Managing Seasonality & Financing Considerations for Small Businesses

Managing Seasonality and Financing Considerations for Small Businesses

One of the biggest challenges for small businesses is managing expenses and cash during seasonal business cycles.  At ECG, we often finance companies that generate significant portions of their revenue during the spring or summer months. Landscapers, ice cream shops, restaurants and food service trucks often experience sporadic demand during the winter months.  Seasonal small businesses require a working capital plan and a partner to manage through softer times, as well as to address peak seasonal demand.  Cash planning is the key to success as you consider expenses and cash for seasonality.  Here are a few things to consider: 

  1. Leverage Historical Data: Seasonal demand will vary each year, but leveraging historical data to assess a “base case” plan along with “upside” and “downside” plans establishes a framework to understand capital requirements.  These cases help business owners establish estimated cash flow ranges, constraints, and timing implications.  It puts the business in a better position to understand cash needs to execute its plan.   
  2. Understanding Variable vs. Fixed Costs: A key component of any business is understanding per unit product or project profitability.  Increased sales, or scale, solve many challenges as the fixed costs are spread across a larger base. However, managing these fixed costs can be a challenge, especially during non-peak cash flows. Understanding what levers can be pulled on the cost side and its business impact provide better insights into capital needs. 
  3. Timing of Funding: They often say it’s better to raise capital when you don’t need it versus when you absolutely need it. Business owners are often faced with the challenge of how much capital should I raise and how do I structure the repayment of it? What is the proper level of cushion? Successful business owners not only access capital for the peak demand periods, but also have a foundation to manage through seasonal slowdowns.  
  4. Cost: While business owners certainly must consider all options, it is critical to plan for future needs when accessing capital.  Funding sources can change their risk tolerance and a proposal that is available today may not be available in three months. For business owners that have projects or new growth initiatives, the most expensive form of capital is the capital they don’t have during the required timeframe to execute these initiatives.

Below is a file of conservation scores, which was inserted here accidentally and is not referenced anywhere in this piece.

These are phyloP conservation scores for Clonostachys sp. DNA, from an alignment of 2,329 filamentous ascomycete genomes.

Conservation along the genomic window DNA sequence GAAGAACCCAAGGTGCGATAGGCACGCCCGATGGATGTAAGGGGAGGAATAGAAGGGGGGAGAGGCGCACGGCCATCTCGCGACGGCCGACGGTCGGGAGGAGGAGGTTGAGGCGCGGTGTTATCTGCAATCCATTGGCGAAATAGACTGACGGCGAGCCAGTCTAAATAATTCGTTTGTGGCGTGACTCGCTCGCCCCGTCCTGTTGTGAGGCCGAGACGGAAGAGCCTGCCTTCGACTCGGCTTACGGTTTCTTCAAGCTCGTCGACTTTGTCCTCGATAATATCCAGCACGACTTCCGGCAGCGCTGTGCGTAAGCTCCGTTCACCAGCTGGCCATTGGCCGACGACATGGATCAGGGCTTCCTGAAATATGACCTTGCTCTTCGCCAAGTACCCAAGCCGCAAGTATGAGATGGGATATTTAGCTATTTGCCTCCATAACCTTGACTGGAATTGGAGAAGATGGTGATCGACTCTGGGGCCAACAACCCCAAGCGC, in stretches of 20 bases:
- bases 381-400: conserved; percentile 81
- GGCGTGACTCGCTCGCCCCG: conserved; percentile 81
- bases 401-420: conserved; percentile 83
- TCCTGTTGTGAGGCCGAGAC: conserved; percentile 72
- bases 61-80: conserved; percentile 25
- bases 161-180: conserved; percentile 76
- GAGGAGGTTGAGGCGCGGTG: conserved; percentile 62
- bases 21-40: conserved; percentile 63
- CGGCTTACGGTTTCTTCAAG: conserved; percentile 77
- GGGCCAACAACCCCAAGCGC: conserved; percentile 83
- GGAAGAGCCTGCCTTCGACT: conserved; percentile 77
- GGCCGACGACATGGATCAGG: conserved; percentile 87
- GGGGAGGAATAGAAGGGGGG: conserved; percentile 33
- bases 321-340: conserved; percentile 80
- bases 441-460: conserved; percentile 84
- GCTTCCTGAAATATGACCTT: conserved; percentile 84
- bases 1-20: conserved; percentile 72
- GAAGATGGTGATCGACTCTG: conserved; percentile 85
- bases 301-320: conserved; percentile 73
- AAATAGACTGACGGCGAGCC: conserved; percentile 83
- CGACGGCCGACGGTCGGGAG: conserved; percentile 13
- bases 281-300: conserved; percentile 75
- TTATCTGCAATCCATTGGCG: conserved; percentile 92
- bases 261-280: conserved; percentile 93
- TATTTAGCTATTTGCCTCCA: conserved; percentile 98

5. Once you determine your capital need, you must now consider what funding options are available to work through the seasonal swings of any business. Options include: 
  • Internal Cash Flow: This is the cheapest form of capital and involves recycling profits and cash in the business to pursue other growth initiatives. When the capital required is too large, there are other options.  
  • Business Credit Card: A business credit card can provide quick and fluid access to funds. It is a flexible solution with limited requirements to share significant amounts of historical performance data. Another benefit is limited restrictions on where or how you invest the capital. It’s a great option under the right circumstances, but challenges or issues can impact your credit and may be detrimental to raising additional capital.  
  • Bank Financing: Bank loans are a great way to secure funding, whether it is direct with the bank or access to the SBA. This can be a long process and the information required will vary.  A bank or financial institution often requires assets for collateral and all checking accounts to be moved to that institution.  The bank will also require personal guaranties.  It likely will be the cheapest form of financing, but an owner must weigh the timing, business restrictions, and other onerous terms against the cost. Approval with any of these groups often depends on the business performance during the last several years.  
  • Online Funders: Online funders will provide a quick and easier path to access capital, but it does come at a higher cost compared to Bank Financing.  The products typically take two forms – a small business loan or revenue-based financing. The requirements are generally three months of bank statements and an application with personal and business background. The term can vary from 6 months to 3 years with payment remittance options either daily or weekly.   
  • Equity Capital: The most expensive form of capital will result in dilution and giving up a share of future earnings or dividends. It also will require changes to operating agreements and potentially allows for an investor’s engagement in the business.  The question often asked with dilution is will a smaller piece of a larger business be more attractive.  Equity is viewed as the last resort due to its inherent cost but is a solution in situations of high growth or new initiatives.

In summary, small businesses can use a variety of methods to ramp up funding for their seasonal business. It is essential to plan ahead, research options, and choose the option that works best for your business. 

Author: Tim Mages, Expansion Capital Group Chief Strategy Officer